- The Shell board of directors faces a shareholder lawsuit by ClientEarth, an environmental law firm, claiming that directors have undermined the oil giant’s interests by failing to implement a strategy to cut carbon emissions in line with the Paris Agreement of 2015.
- “Shell is seriously exposed to the risks of climate change, yet its climate plan is fundamentally flawed,” according to Paul Benson, a ClientEarth attorney. “In failing to properly prepare the company for the net-zero transition, Shell’s board is increasing the company’s vulnerability to climate risk, putting the long-term value of the company in jeopardy.”
- ClientEarth claims that directors breached their duties under the U.K. Companies Act and failed to promote Shell’s success by not advancing a plan aligned with the Paris Agreement to limit the global rise in temperature to below 1.5 degrees Celsius by 2050. Shell did not respond to a request for comment.
U.S. regulators and lawmakers are pushing CFOs and their boards to provide detailed disclosures on carbon emissions, reinforcing efforts by shareholder activists to nudge companies into implementing strategies to combat climate change.
“Stakeholders are literally pulling every lever possible to address climate risk,” according to Matthew Dobbins, a partner at Vinson & Elkins.
The Securities and Exchange Commission (SEC) plans Monday to release proposed rules for corporate carbon emissions disclosure for a public comment period.
SEC commissioners “believe climate risks are fundamentally material to investors, regardless of the cost they may have for the company,” Dobbins said. “That’s why I think you’re going to see pushes for some data to be disclosed.”
The SEC may require companies to provide so-called Scope 3 disclosures across their supply chain, detailing the carbon emissions by vendors, suppliers and other third parties, SEC Chair Gary Gensler said in speeches and congressional testimony last year.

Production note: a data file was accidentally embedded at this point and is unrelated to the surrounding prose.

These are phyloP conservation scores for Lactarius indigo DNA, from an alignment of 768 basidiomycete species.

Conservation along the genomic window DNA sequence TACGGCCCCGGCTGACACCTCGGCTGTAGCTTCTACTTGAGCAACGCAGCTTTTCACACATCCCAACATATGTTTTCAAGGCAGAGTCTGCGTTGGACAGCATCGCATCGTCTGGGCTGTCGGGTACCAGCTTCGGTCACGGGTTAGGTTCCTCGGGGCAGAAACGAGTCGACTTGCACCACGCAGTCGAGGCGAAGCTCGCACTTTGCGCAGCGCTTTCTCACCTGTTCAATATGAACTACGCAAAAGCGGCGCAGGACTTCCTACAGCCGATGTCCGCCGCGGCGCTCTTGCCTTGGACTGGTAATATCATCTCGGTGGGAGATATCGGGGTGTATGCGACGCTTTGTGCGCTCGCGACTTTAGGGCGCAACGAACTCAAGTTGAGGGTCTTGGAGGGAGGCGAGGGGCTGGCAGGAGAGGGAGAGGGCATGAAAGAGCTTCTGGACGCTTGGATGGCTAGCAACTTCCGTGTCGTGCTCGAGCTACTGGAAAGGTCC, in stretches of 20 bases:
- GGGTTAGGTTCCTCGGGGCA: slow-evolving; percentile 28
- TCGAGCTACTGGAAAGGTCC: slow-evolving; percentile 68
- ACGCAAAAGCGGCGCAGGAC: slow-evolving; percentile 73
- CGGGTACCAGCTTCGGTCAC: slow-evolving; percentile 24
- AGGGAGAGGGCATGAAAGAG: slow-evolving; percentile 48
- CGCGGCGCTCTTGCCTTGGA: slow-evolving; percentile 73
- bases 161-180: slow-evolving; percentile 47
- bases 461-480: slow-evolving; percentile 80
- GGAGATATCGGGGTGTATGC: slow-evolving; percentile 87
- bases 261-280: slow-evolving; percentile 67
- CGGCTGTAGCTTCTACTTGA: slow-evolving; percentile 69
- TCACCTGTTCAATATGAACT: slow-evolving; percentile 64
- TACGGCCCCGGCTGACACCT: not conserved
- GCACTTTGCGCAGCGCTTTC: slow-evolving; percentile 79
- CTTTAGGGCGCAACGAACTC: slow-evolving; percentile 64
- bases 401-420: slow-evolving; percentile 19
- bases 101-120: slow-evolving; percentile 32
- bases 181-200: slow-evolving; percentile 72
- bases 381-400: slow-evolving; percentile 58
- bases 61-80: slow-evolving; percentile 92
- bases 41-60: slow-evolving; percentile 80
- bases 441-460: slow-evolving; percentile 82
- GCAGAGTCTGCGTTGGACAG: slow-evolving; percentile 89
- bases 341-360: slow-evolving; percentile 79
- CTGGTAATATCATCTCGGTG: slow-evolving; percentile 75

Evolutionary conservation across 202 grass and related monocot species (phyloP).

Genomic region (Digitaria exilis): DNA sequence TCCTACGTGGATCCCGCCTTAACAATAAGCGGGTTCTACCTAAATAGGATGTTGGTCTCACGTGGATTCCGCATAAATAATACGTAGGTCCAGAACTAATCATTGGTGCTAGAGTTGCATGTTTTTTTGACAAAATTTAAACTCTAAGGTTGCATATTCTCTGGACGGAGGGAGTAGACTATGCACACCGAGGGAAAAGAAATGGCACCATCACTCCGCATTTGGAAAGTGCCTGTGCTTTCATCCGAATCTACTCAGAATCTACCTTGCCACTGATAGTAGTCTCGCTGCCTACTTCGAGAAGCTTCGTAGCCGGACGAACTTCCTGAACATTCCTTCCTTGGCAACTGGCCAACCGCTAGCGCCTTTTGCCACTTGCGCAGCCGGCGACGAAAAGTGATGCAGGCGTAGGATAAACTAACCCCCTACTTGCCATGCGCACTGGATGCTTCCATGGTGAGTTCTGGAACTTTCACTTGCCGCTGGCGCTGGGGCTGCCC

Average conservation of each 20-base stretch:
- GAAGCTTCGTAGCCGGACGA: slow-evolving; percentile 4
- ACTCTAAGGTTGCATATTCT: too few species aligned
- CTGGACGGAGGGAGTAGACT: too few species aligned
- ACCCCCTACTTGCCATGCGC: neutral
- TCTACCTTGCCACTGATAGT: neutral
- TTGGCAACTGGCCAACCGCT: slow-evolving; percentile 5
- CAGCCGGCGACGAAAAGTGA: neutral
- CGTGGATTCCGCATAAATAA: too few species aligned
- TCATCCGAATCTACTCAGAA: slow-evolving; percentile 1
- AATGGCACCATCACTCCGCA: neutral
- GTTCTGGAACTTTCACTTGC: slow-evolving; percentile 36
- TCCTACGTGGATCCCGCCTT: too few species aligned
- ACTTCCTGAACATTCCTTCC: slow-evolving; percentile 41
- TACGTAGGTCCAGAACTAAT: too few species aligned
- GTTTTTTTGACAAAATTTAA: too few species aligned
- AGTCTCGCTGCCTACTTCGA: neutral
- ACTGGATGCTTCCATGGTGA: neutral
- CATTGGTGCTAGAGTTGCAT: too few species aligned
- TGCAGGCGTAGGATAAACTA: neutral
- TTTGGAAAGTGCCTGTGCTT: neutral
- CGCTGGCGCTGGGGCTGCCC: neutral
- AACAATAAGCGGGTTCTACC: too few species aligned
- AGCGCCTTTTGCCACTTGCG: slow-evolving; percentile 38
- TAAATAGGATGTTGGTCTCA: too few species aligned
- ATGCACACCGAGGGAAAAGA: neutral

Carbon emissions from a company’s facilities are deemed Scope 1, while indirect emissions for the generation of a company’s purchased electricity, heating and cooling are considered Scope 2.
The agency — recognizing the challenges in gathering credible data — may require Scope 3 disclosures from just the largest companies in some industries, and may allow a “grace period” phase-in of the reports, Dobbins said in an interview.
SEC rules for carbon emissions disclosure will build on existing standards such as the Task Force on Climate-Related Financial Disclosure and the Greenhouse Gas Protocol, SEC Commissioner Allison Herren Lee said this month.
Standardized disclosure “is key to comparability, is key to understanding transition risk,” or the cost of reducing reliance on fossil fuels, she said.
The SEC will combat so-called greenwashing and enforce disclosure standards on environmental, social and governance (ESG) reports as vigorously as it upholds rules for other corporate reporting, she said.
“Companies are just churning out hundreds of pages of disclosure related to ESG right now,” Lee said in a webcast. “If we don’t have something there set up to ensure that it is, you know, sort of operating at its best capacity, then we are falling down on the job.”
Agency commissioners are “going to walk a fine line between, ‘You must disclose information on these pieces’ versus ‘You must take action in this way,’” Dobbins said. If the SEC is too prescriptive, “they get out on much thinner ice and expose themselves to litigation risks — and we all know this rule is going to be challenged.”
The lawsuit brought against Shell underscores that directors and executives need to fully inform themselves about climate risks and how their companies can curb climate change, he said.
The litigation “definitely signals that the board is now being increasingly targeted to proactively address climate,” Dobbins said. “You’re going to increasingly see attempts to make sure that a board has the right people who are knowledgeable on climate risks.”